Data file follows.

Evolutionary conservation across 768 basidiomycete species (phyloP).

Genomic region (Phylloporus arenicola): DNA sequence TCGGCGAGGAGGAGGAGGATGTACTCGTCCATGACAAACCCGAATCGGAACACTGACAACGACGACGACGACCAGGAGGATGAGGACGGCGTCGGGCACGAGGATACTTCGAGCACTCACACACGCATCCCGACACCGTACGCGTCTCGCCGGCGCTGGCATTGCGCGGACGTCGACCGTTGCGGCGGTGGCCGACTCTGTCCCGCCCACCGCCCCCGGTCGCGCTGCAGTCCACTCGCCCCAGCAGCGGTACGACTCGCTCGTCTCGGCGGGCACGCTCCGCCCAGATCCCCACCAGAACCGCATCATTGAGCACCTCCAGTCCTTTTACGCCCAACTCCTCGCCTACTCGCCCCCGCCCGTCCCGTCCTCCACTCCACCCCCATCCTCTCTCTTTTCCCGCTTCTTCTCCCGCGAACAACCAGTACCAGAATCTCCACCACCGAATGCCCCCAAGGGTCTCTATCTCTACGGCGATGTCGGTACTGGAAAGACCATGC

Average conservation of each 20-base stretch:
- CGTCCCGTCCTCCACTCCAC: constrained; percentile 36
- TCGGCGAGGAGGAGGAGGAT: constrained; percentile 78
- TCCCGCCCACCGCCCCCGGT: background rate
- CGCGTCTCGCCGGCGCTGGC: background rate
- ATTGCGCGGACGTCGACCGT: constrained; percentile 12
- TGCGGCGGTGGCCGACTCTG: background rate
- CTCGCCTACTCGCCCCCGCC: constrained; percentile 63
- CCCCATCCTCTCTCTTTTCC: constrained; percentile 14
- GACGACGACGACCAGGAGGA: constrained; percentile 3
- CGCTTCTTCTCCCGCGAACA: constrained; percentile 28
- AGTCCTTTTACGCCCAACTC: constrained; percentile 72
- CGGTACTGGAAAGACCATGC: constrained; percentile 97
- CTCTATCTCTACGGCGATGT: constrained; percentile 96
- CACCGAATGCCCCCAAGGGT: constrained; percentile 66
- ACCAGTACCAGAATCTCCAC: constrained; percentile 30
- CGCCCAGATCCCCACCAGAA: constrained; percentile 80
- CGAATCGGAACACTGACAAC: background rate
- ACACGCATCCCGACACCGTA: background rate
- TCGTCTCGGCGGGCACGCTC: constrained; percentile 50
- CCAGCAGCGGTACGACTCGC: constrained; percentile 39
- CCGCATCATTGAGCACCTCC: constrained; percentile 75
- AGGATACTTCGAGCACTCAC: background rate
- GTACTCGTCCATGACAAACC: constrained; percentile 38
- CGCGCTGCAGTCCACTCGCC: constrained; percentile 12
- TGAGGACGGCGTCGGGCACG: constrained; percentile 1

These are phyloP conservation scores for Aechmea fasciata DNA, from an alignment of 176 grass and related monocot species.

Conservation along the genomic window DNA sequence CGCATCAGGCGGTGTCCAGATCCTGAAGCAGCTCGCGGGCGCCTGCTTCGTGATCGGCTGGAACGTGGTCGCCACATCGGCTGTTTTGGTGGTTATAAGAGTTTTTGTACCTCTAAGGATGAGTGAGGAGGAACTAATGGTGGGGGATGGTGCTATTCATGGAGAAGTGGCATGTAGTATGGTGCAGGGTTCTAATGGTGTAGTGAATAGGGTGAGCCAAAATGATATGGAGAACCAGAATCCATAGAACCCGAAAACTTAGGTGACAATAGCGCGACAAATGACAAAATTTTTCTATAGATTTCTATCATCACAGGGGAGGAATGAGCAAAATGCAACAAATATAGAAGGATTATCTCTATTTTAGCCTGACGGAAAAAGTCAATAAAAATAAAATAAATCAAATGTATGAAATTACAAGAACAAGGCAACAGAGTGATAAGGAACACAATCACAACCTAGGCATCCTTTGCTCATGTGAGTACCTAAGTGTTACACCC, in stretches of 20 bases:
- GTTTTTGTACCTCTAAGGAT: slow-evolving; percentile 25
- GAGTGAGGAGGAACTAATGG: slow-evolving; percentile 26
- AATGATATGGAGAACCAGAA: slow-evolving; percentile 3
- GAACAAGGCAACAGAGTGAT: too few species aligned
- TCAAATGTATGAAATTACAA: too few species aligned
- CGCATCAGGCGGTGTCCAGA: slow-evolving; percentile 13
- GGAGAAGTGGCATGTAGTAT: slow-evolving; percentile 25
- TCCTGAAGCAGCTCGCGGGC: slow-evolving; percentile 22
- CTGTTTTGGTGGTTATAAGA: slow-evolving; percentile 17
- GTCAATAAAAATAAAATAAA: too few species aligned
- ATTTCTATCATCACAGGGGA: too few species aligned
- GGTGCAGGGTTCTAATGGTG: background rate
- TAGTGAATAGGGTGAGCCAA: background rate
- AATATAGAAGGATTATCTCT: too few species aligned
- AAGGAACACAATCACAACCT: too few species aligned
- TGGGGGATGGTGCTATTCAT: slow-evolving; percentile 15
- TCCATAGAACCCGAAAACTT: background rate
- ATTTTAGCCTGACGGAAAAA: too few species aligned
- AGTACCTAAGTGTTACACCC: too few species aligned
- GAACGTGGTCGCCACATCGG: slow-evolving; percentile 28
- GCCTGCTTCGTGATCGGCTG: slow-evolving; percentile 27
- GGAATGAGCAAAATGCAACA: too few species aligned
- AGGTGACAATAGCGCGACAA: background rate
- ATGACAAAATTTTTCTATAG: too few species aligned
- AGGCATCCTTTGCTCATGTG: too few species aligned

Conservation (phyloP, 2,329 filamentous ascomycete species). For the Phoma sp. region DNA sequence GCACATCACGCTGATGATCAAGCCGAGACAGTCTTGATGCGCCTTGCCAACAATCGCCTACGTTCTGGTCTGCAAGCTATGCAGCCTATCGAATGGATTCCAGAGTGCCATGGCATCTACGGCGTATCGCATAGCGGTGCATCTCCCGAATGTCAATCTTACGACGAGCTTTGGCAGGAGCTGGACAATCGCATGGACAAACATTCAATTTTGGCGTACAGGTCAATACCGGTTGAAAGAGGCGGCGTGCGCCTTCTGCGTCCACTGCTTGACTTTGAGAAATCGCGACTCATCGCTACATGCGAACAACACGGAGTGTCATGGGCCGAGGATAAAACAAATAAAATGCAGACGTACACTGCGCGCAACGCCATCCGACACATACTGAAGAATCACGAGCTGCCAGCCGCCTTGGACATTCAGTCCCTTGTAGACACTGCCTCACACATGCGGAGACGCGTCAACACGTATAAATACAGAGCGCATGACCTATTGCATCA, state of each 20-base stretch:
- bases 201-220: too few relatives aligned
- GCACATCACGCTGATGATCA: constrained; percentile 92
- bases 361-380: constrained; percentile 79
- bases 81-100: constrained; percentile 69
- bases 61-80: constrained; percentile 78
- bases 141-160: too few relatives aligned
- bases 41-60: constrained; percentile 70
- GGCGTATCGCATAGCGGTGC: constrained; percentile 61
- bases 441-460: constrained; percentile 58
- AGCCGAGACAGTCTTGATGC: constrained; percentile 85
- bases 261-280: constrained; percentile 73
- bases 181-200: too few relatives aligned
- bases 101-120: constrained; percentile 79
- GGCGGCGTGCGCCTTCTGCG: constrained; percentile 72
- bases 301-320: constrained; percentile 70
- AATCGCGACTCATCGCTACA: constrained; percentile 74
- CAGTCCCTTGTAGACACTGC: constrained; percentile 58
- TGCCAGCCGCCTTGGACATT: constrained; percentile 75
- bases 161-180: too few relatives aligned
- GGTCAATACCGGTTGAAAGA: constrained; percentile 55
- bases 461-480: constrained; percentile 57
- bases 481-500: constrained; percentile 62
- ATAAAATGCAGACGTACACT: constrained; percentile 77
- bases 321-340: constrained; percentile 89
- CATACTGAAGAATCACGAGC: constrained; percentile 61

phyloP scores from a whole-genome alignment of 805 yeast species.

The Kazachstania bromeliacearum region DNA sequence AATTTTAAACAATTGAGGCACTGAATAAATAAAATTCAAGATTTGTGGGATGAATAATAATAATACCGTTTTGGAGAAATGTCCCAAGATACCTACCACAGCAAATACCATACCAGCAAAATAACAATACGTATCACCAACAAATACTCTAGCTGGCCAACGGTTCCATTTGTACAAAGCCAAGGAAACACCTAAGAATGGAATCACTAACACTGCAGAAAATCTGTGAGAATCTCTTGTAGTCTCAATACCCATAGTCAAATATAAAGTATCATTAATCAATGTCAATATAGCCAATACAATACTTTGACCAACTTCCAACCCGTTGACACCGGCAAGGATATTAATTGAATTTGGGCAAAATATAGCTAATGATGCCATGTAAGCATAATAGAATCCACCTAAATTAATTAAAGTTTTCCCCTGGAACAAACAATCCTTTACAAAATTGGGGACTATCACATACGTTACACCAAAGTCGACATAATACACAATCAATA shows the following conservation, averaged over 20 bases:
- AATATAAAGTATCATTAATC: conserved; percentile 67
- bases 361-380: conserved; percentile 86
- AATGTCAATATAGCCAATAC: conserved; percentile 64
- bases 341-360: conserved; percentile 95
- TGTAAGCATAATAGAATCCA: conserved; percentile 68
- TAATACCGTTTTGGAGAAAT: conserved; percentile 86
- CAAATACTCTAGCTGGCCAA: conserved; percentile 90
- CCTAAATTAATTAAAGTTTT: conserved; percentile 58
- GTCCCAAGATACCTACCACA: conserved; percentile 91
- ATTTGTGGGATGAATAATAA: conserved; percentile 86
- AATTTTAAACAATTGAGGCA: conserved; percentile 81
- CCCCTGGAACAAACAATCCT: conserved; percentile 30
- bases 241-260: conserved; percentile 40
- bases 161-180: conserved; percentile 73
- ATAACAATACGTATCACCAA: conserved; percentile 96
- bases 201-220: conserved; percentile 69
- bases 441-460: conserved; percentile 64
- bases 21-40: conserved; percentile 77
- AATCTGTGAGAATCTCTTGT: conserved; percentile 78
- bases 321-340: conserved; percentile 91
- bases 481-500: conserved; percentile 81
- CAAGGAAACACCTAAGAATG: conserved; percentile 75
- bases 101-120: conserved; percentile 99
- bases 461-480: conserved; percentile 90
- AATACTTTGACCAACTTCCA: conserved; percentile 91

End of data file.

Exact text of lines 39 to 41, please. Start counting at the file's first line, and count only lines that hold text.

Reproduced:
- CTGTTTTGGTGGTTATAAGA: slow-evolving; percentile 17
- GTCAATAAAAATAAAATAAA: too few species aligned
- ATTTCTATCATCACAGGGGA: too few species aligned